NCPEA: Interview With Dr. Georgia Anetzberger

How NCPEA Is Fighting Elder Abuse
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With 10 percent of community-dwelling older Americans estimated to have experienced some form of elder abuse in the past year, elder abuse is far more common in our society than many of us would ever guess. The combination of vulnerable victims and perpetrators in some position of power has made elder abuse, in some ways, an invisible crime. Dr. Georgia Anetzberger is the president of the National Committee for the Prevention of Elder Abuse (NCPEA).

Tell us about the NCPEA.

Georgia Anetzberger, president, NCPEA: The National Committee for the Prevention of Elder Abuse (NCPEA) was founded in 1988. It is the first multidisciplinary nonprofit membership association in the United States to be dedicated to identifying, preventing, and responding to the abuse, neglect, and exploitation of older persons and adults with disabilities. Led by experts in such fields as social services, medicine, and elder law, NCPEA helps shape the field of elder justice through interdisciplinary research, education and awareness, advocacy, and coalition building. Its official publication is the Journal of Elder Abuse & Neglect. NCPEA has been a partner or participant in the National Center on Elder Abuse since 1998, and in the National Adult Protective Services Resource Center since 2011.

How prevalent is elder abuse?

GA: Recent nationally representative prevalence studies suggest that each year, one in ten community-dwelling older Americans experiences elder abuse. The problem also occurs in residential care facilities, such as nursing homes.

People often hear the word abuse and default to the assumption that this means physical abuse. What other types of abuse are commonly directed at seniors?

GA: The National Center on Elder Abuse recognizes the following types of mistreatment: physical abuse, psychological or emotional abuse, neglect, financial abuse or exploitation, abandonment, and sexual abuse. In addition, many state laws include self-neglect as a type of elder abuse.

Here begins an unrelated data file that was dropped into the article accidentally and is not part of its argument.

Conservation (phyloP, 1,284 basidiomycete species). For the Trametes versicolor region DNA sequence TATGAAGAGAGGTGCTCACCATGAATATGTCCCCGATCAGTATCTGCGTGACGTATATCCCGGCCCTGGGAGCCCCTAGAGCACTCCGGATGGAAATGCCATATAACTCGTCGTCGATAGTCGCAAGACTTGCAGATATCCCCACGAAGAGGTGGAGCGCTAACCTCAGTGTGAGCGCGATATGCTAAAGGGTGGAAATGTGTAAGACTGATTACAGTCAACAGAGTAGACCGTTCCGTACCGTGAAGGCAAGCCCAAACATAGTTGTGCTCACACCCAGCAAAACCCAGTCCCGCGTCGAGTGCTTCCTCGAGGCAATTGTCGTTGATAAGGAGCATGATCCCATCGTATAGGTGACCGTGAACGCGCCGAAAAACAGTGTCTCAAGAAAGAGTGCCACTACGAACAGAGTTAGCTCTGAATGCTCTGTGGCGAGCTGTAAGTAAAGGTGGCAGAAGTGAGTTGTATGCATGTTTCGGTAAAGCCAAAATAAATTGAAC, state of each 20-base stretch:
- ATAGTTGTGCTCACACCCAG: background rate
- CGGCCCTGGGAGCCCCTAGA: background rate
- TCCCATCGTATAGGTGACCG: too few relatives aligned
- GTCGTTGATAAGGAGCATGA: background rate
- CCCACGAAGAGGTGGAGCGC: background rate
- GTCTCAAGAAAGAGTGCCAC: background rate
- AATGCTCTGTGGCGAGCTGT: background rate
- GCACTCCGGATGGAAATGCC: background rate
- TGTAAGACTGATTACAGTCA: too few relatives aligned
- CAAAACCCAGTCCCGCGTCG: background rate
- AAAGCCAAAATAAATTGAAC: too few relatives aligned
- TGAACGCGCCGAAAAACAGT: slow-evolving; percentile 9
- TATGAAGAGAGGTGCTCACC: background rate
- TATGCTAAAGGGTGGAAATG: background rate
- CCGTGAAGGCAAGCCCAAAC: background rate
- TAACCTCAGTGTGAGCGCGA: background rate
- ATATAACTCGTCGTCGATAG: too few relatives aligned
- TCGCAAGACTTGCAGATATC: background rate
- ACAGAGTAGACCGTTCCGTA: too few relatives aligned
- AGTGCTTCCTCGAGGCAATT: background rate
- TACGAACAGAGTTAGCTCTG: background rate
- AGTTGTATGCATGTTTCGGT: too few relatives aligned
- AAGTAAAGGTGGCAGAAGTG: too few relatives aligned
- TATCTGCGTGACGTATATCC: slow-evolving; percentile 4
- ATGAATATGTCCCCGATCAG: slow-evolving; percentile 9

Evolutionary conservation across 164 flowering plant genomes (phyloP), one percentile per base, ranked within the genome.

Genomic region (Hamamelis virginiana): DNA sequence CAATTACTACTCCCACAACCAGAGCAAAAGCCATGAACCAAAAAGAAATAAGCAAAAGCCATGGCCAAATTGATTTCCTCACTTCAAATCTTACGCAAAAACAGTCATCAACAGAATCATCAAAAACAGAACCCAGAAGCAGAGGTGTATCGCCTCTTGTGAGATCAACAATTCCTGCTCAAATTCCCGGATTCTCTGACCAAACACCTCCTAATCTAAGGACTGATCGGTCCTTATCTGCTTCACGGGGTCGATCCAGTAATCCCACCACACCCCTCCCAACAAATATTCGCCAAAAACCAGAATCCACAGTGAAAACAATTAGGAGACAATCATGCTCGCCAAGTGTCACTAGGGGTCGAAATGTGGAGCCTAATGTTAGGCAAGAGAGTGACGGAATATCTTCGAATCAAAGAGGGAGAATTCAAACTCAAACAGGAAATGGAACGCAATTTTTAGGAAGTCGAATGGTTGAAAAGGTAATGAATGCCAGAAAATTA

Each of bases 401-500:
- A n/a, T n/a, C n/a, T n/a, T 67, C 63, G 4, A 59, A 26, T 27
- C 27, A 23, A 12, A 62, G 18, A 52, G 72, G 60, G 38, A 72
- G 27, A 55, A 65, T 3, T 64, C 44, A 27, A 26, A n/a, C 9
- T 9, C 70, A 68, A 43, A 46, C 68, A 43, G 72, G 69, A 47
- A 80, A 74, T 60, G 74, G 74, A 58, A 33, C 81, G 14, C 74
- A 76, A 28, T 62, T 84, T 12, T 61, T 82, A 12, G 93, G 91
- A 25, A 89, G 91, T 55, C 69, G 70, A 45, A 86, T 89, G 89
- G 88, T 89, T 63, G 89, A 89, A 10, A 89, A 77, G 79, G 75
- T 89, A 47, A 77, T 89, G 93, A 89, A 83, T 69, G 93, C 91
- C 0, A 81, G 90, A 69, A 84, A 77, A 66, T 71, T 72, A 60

What are the most common risk factors associated with elder abuse?

GA: The risk factors that have been found through research to be most correlated with elder abuse include alcoholism, history of mental illness, and financial or housing dependence (on the victim) as characteristics of the perpetrator; dementia or cognitive impairment, physical disability, and disturbing behaviors are characteristics of the victim; and social isolation or lack of social support.

What are the warning signs of elder abuse that loved ones and caregivers should watch for?

GA: Signs of neglect or abandonment can include lack of adequate food or appropriate clothing, a home that is cluttered or has fire or safety hazards, and a vulnerable older adult left without necessary care or supervision. Signs of physical or sexual abuse can include inadequately explained injuries or sexually transmitted diseases. Signs of psychological or emotional abuse can include uncharacteristic changes in behavior on the part of the older adult, like becoming fearful, anxious, or withdrawn. Finally, signs of financial abuse or exploitation can include a caregiver taking control of an older adult's money but failing to provide needed care, and a vulnerable older adult signing over property without understanding the transaction or its implications.

What is the biggest misconception the general public has regarding elder abuse?

GA: A common misconception about elder abuse is that it is rare and could never touch the life of someone whom we know and love. In fact, elder abuse may be more common than child abuse, and most of us will know at least one victim sometime during our lives.

What are the keys to preventing elder abuse?

GA: Older adults should stay socially connected, and those in contact with them should be on high alert to the possibility of elder abuse.

What advice do you have regarding intervention by caregivers, friends, and/or family members when elder abuse is suspected?

GA: If elder abuse is known or suspected, it should be reported to an agency that has authority to respond to the situation. Depending on such factors as specific state law, type of elder abuse, and urgency of response, that may be adult protective services, a long-term care ombudsman program, or the police or sheriff's department.

How can people get involved with, or donate to, the NCPEA?

GA: Those who would like to join NCPEA or make a donation to the organization can do so by visiting our website at, calling us at (202) 464-9481, or writing to us at NCPEA, 1730 Rhode Island Avenue NW, Suite 1200, Washington, DC 20036. NCPEA recognizes various membership categories (i.e., individual, student/senior/retiree, coalition, institutional, supporter) and greatly appreciates donations of any amount. It is an approved charity under the Combined Federal Campaign.

Brad Prescott

Based in San Francisco, Brad Prescott is a Senior Editor for Caring. See full bio